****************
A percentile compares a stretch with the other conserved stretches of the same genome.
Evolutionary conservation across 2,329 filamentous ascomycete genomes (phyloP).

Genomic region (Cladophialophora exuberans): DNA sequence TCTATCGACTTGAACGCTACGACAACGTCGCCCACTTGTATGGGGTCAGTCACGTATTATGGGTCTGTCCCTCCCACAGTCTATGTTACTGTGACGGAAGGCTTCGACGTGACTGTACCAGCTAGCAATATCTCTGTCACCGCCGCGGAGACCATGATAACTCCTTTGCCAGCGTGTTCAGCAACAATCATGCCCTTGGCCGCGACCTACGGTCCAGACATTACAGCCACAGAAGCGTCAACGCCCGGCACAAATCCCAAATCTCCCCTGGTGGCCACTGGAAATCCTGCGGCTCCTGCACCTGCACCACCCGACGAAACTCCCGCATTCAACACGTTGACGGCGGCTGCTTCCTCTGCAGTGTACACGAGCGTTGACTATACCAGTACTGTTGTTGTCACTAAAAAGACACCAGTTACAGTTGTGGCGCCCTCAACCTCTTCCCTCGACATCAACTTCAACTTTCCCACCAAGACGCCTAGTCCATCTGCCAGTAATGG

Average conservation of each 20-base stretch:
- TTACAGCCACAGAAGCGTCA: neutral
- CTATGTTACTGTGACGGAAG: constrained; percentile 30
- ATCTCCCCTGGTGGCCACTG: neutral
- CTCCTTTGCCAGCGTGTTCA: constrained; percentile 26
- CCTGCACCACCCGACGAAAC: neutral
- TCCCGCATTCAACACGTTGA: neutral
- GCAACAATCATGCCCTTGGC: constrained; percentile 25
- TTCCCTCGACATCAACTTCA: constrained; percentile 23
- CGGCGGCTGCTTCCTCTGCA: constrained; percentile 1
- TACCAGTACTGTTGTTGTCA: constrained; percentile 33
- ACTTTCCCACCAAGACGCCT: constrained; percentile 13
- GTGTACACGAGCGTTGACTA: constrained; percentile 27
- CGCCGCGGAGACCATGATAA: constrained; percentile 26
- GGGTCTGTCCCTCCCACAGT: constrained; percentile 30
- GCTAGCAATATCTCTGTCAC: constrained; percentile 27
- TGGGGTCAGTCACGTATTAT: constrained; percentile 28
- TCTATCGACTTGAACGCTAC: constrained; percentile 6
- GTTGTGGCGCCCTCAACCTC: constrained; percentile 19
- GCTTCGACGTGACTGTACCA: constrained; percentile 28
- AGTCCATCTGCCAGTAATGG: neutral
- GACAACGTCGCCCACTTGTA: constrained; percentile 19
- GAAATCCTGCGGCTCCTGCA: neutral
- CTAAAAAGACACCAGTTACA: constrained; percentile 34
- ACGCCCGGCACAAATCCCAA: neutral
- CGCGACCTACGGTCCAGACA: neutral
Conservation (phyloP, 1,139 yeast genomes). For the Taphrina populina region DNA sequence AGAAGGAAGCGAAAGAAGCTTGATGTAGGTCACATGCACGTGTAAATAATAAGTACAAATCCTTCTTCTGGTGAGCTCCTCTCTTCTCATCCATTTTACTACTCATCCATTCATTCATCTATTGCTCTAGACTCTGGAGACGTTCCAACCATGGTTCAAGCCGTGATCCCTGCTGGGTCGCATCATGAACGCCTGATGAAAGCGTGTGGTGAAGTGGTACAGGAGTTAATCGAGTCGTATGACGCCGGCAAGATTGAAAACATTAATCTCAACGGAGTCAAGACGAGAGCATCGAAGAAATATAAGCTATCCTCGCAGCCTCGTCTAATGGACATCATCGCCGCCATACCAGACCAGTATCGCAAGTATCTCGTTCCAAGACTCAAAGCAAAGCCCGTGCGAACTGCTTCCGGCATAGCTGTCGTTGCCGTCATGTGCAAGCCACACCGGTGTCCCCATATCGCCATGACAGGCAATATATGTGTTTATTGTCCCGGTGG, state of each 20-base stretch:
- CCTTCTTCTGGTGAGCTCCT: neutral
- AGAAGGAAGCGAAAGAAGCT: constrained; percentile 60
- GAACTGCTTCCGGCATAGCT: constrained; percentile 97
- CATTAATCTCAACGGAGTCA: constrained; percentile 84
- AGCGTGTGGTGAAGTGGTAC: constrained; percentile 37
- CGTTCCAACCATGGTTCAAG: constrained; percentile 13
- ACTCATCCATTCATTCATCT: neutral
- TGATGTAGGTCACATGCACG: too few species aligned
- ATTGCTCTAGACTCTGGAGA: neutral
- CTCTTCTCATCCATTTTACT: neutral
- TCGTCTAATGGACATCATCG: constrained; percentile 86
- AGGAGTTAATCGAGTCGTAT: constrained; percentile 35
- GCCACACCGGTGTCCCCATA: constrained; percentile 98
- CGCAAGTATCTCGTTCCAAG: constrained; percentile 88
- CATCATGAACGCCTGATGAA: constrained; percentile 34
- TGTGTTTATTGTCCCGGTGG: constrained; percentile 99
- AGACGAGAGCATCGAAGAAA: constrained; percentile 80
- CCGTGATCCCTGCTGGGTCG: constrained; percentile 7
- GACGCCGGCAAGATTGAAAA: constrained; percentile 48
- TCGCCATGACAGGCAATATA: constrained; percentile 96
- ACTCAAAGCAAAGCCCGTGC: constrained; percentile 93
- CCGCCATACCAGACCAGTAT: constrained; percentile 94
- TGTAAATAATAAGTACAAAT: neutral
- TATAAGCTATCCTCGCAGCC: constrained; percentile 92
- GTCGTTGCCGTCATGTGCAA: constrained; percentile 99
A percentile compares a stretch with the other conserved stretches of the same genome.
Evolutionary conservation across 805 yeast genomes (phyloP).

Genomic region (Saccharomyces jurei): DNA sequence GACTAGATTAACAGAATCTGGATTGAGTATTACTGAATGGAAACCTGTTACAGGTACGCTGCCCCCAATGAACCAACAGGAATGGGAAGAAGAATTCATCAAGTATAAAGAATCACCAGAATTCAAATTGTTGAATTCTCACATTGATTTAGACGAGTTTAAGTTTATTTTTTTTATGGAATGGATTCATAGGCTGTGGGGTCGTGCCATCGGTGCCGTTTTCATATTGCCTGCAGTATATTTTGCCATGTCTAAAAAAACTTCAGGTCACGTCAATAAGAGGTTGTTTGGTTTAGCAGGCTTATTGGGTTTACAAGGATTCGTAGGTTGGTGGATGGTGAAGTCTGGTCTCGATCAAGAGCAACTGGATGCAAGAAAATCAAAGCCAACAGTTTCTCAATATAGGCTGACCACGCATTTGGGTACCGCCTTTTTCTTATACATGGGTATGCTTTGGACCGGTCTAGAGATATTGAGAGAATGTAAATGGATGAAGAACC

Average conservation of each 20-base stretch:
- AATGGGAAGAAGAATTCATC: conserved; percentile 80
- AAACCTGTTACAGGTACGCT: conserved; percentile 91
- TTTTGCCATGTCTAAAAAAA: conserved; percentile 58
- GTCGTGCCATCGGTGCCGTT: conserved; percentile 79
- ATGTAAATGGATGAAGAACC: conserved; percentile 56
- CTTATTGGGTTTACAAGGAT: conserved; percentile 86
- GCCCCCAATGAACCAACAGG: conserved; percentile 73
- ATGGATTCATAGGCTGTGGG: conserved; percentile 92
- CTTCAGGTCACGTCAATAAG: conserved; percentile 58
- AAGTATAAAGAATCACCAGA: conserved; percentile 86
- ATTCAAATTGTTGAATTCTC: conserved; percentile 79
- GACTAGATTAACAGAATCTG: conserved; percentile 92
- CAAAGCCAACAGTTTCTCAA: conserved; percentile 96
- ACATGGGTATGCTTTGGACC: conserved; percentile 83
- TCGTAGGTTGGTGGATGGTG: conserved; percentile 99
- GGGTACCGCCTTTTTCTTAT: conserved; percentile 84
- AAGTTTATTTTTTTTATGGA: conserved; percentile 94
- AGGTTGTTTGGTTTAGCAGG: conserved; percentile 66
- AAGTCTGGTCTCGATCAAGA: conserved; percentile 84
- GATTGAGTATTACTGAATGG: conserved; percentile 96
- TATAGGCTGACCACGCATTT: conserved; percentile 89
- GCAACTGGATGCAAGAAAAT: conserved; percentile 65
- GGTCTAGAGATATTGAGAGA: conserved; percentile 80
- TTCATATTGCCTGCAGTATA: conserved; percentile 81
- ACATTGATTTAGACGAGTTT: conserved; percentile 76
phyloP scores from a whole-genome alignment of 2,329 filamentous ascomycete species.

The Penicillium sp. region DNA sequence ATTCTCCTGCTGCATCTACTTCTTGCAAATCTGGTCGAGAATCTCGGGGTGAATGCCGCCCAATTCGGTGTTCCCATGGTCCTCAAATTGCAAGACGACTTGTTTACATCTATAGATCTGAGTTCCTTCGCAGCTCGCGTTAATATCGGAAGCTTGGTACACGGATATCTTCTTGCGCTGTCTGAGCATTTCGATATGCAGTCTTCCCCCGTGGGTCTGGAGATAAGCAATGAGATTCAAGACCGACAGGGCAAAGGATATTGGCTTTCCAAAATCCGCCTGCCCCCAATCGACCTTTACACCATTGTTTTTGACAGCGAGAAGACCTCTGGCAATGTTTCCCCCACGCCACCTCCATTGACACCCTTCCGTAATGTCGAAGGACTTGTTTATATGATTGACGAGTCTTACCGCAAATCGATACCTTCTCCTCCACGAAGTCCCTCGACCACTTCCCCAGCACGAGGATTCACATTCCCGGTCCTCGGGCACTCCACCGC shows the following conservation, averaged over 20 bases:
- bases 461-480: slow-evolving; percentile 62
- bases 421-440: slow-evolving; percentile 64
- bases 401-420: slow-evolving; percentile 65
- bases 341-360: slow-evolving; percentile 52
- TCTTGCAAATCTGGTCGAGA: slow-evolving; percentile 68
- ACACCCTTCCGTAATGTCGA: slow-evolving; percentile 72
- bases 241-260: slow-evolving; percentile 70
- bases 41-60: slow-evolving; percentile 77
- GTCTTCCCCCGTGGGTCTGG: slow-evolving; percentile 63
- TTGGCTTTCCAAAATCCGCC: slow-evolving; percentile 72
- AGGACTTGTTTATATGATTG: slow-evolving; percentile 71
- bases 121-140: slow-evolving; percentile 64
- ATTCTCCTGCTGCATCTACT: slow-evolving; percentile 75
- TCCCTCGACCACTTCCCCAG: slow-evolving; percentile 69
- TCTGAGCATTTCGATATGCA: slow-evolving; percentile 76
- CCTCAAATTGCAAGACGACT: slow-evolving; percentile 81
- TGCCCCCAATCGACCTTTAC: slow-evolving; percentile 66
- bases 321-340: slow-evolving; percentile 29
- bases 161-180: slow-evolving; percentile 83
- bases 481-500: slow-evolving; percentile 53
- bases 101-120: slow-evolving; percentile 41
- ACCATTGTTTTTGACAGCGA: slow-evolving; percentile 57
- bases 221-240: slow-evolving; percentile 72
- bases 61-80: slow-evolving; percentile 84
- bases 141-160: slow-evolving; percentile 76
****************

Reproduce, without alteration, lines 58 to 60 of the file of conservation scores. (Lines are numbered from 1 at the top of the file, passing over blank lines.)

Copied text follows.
Genomic region (Saccharomyces jurei): DNA sequence GACTAGATTAACAGAATCTGGATTGAGTATTACTGAATGGAAACCTGTTACAGGTACGCTGCCCCCAATGAACCAACAGGAATGGGAAGAAGAATTCATCAAGTATAAAGAATCACCAGAATTCAAATTGTTGAATTCTCACATTGATTTAGACGAGTTTAAGTTTATTTTTTTTATGGAATGGATTCATAGGCTGTGGGGTCGTGCCATCGGTGCCGTTTTCATATTGCCTGCAGTATATTTTGCCATGTCTAAAAAAACTTCAGGTCACGTCAATAAGAGGTTGTTTGGTTTAGCAGGCTTATTGGGTTTACAAGGATTCGTAGGTTGGTGGATGGTGAAGTCTGGTCTCGATCAAGAGCAACTGGATGCAAGAAAATCAAAGCCAACAGTTTCTCAATATAGGCTGACCACGCATTTGGGTACCGCCTTTTTCTTATACATGGGTATGCTTTGGACCGGTCTAGAGATATTGAGAGAATGTAAATGGATGAAGAACC

Average conservation of each 20-base stretch:
- AATGGGAAGAAGAATTCATC: conserved; percentile 80